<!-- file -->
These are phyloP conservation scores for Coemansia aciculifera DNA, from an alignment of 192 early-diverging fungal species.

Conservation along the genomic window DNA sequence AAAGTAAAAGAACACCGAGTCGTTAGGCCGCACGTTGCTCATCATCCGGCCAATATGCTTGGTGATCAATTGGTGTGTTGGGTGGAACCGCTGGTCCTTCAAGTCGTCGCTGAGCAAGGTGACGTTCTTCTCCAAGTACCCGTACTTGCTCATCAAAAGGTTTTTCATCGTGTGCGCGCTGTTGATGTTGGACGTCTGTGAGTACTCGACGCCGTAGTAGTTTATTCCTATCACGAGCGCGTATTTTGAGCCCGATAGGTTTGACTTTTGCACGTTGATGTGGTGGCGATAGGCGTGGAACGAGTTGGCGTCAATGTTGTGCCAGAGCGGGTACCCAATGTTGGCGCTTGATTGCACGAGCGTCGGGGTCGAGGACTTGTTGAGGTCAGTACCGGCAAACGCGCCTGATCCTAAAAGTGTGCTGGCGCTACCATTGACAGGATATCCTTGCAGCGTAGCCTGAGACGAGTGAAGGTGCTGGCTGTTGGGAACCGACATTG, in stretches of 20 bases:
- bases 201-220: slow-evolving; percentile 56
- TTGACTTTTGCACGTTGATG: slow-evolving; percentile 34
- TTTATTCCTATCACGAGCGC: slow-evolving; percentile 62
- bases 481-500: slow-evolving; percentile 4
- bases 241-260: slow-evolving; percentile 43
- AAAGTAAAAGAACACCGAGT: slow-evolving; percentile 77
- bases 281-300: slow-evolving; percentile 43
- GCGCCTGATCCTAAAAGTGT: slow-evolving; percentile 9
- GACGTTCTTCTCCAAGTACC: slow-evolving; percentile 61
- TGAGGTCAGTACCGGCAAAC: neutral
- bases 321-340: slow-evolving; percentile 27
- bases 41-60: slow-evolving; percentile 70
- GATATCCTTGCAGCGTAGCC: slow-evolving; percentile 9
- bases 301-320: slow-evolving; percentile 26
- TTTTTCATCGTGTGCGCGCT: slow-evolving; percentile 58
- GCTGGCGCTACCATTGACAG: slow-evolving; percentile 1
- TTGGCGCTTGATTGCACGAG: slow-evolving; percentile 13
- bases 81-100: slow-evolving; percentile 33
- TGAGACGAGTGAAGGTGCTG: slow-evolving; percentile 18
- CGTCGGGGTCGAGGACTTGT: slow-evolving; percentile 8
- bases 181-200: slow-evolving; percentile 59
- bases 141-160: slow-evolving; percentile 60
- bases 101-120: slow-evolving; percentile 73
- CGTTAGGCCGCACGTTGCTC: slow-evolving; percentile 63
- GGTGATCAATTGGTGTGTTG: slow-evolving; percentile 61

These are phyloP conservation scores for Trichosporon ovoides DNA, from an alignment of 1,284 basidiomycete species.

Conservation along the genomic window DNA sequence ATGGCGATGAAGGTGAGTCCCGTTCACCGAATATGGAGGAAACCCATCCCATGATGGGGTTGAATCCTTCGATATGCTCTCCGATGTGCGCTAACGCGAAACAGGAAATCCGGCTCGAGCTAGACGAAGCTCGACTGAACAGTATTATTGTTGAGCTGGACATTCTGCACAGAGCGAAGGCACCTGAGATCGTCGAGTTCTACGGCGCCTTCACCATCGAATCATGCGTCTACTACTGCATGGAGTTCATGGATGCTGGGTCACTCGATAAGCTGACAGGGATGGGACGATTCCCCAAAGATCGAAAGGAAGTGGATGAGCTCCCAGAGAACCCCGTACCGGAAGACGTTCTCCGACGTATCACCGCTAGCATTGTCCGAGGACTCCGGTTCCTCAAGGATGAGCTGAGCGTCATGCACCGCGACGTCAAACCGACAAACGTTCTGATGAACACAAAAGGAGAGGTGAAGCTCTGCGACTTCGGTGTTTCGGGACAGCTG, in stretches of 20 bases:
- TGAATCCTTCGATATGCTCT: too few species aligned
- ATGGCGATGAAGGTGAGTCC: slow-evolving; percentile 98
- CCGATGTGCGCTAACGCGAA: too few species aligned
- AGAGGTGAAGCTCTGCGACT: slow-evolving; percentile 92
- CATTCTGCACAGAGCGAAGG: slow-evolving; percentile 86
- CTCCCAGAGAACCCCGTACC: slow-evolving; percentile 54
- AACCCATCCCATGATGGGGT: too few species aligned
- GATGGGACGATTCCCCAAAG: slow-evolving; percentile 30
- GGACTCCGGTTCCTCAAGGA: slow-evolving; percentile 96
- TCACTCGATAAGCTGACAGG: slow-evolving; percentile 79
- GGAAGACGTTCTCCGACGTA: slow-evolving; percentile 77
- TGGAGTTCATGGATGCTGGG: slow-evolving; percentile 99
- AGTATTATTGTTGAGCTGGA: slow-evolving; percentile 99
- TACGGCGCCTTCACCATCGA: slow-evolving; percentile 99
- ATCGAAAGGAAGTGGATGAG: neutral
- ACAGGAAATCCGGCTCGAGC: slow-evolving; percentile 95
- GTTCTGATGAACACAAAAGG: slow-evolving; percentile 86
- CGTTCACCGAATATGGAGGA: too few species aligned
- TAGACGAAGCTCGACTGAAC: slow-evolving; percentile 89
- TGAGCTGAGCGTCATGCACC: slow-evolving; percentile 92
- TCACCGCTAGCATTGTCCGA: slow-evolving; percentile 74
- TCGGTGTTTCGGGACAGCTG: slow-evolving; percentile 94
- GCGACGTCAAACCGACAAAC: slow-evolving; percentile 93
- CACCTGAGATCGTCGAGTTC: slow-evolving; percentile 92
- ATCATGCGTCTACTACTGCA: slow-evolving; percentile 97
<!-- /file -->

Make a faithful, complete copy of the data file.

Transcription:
These are phyloP conservation scores for Coemansia aciculifera DNA, from an alignment of 192 early-diverging fungal species.

Conservation along the genomic window DNA sequence AAAGTAAAAGAACACCGAGTCGTTAGGCCGCACGTTGCTCATCATCCGGCCAATATGCTTGGTGATCAATTGGTGTGTTGGGTGGAACCGCTGGTCCTTCAAGTCGTCGCTGAGCAAGGTGACGTTCTTCTCCAAGTACCCGTACTTGCTCATCAAAAGGTTTTTCATCGTGTGCGCGCTGTTGATGTTGGACGTCTGTGAGTACTCGACGCCGTAGTAGTTTATTCCTATCACGAGCGCGTATTTTGAGCCCGATAGGTTTGACTTTTGCACGTTGATGTGGTGGCGATAGGCGTGGAACGAGTTGGCGTCAATGTTGTGCCAGAGCGGGTACCCAATGTTGGCGCTTGATTGCACGAGCGTCGGGGTCGAGGACTTGTTGAGGTCAGTACCGGCAAACGCGCCTGATCCTAAAAGTGTGCTGGCGCTACCATTGACAGGATATCCTTGCAGCGTAGCCTGAGACGAGTGAAGGTGCTGGCTGTTGGGAACCGACATTG, in stretches of 20 bases:
- bases 201-220: slow-evolving; percentile 56
- TTGACTTTTGCACGTTGATG: slow-evolving; percentile 34
- TTTATTCCTATCACGAGCGC: slow-evolving; percentile 62
- bases 481-500: slow-evolving; percentile 4
- bases 241-260: slow-evolving; percentile 43
- AAAGTAAAAGAACACCGAGT: slow-evolving; percentile 77
- bases 281-300: slow-evolving; percentile 43
- GCGCCTGATCCTAAAAGTGT: slow-evolving; percentile 9
- GACGTTCTTCTCCAAGTACC: slow-evolving; percentile 61
- TGAGGTCAGTACCGGCAAAC: neutral
- bases 321-340: slow-evolving; percentile 27
- bases 41-60: slow-evolving; percentile 70
- GATATCCTTGCAGCGTAGCC: slow-evolving; percentile 9
- bases 301-320: slow-evolving; percentile 26
- TTTTTCATCGTGTGCGCGCT: slow-evolving; percentile 58
- GCTGGCGCTACCATTGACAG: slow-evolving; percentile 1
- TTGGCGCTTGATTGCACGAG: slow-evolving; percentile 13
- bases 81-100: slow-evolving; percentile 33
- TGAGACGAGTGAAGGTGCTG: slow-evolving; percentile 18
- CGTCGGGGTCGAGGACTTGT: slow-evolving; percentile 8
- bases 181-200: slow-evolving; percentile 59
- bases 141-160: slow-evolving; percentile 60
- bases 101-120: slow-evolving; percentile 73
- CGTTAGGCCGCACGTTGCTC: slow-evolving; percentile 63
- GGTGATCAATTGGTGTGTTG: slow-evolving; percentile 61

These are phyloP conservation scores for Trichosporon ovoides DNA, from an alignment of 1,284 basidiomycete species.

Conservation along the genomic window DNA sequence ATGGCGATGAAGGTGAGTCCCGTTCACCGAATATGGAGGAAACCCATCCCATGATGGGGTTGAATCCTTCGATATGCTCTCCGATGTGCGCTAACGCGAAACAGGAAATCCGGCTCGAGCTAGACGAAGCTCGACTGAACAGTATTATTGTTGAGCTGGACATTCTGCACAGAGCGAAGGCACCTGAGATCGTCGAGTTCTACGGCGCCTTCACCATCGAATCATGCGTCTACTACTGCATGGAGTTCATGGATGCTGGGTCACTCGATAAGCTGACAGGGATGGGACGATTCCCCAAAGATCGAAAGGAAGTGGATGAGCTCCCAGAGAACCCCGTACCGGAAGACGTTCTCCGACGTATCACCGCTAGCATTGTCCGAGGACTCCGGTTCCTCAAGGATGAGCTGAGCGTCATGCACCGCGACGTCAAACCGACAAACGTTCTGATGAACACAAAAGGAGAGGTGAAGCTCTGCGACTTCGGTGTTTCGGGACAGCTG, in stretches of 20 bases:
- TGAATCCTTCGATATGCTCT: too few species aligned
- ATGGCGATGAAGGTGAGTCC: slow-evolving; percentile 98
- CCGATGTGCGCTAACGCGAA: too few species aligned
- AGAGGTGAAGCTCTGCGACT: slow-evolving; percentile 92
- CATTCTGCACAGAGCGAAGG: slow-evolving; percentile 86
- CTCCCAGAGAACCCCGTACC: slow-evolving; percentile 54
- AACCCATCCCATGATGGGGT: too few species aligned
- GATGGGACGATTCCCCAAAG: slow-evolving; percentile 30
- GGACTCCGGTTCCTCAAGGA: slow-evolving; percentile 96
- TCACTCGATAAGCTGACAGG: slow-evolving; percentile 79
- GGAAGACGTTCTCCGACGTA: slow-evolving; percentile 77
- TGGAGTTCATGGATGCTGGG: slow-evolving; percentile 99
- AGTATTATTGTTGAGCTGGA: slow-evolving; percentile 99
- TACGGCGCCTTCACCATCGA: slow-evolving; percentile 99
- ATCGAAAGGAAGTGGATGAG: neutral
- ACAGGAAATCCGGCTCGAGC: slow-evolving; percentile 95
- GTTCTGATGAACACAAAAGG: slow-evolving; percentile 86
- CGTTCACCGAATATGGAGGA: too few species aligned
- TAGACGAAGCTCGACTGAAC: slow-evolving; percentile 89
- TGAGCTGAGCGTCATGCACC: slow-evolving; percentile 92
- TCACCGCTAGCATTGTCCGA: slow-evolving; percentile 74
- TCGGTGTTTCGGGACAGCTG: slow-evolving; percentile 94
- GCGACGTCAAACCGACAAAC: slow-evolving; percentile 93
- CACCTGAGATCGTCGAGTTC: slow-evolving; percentile 92
- ATCATGCGTCTACTACTGCA: slow-evolving; percentile 97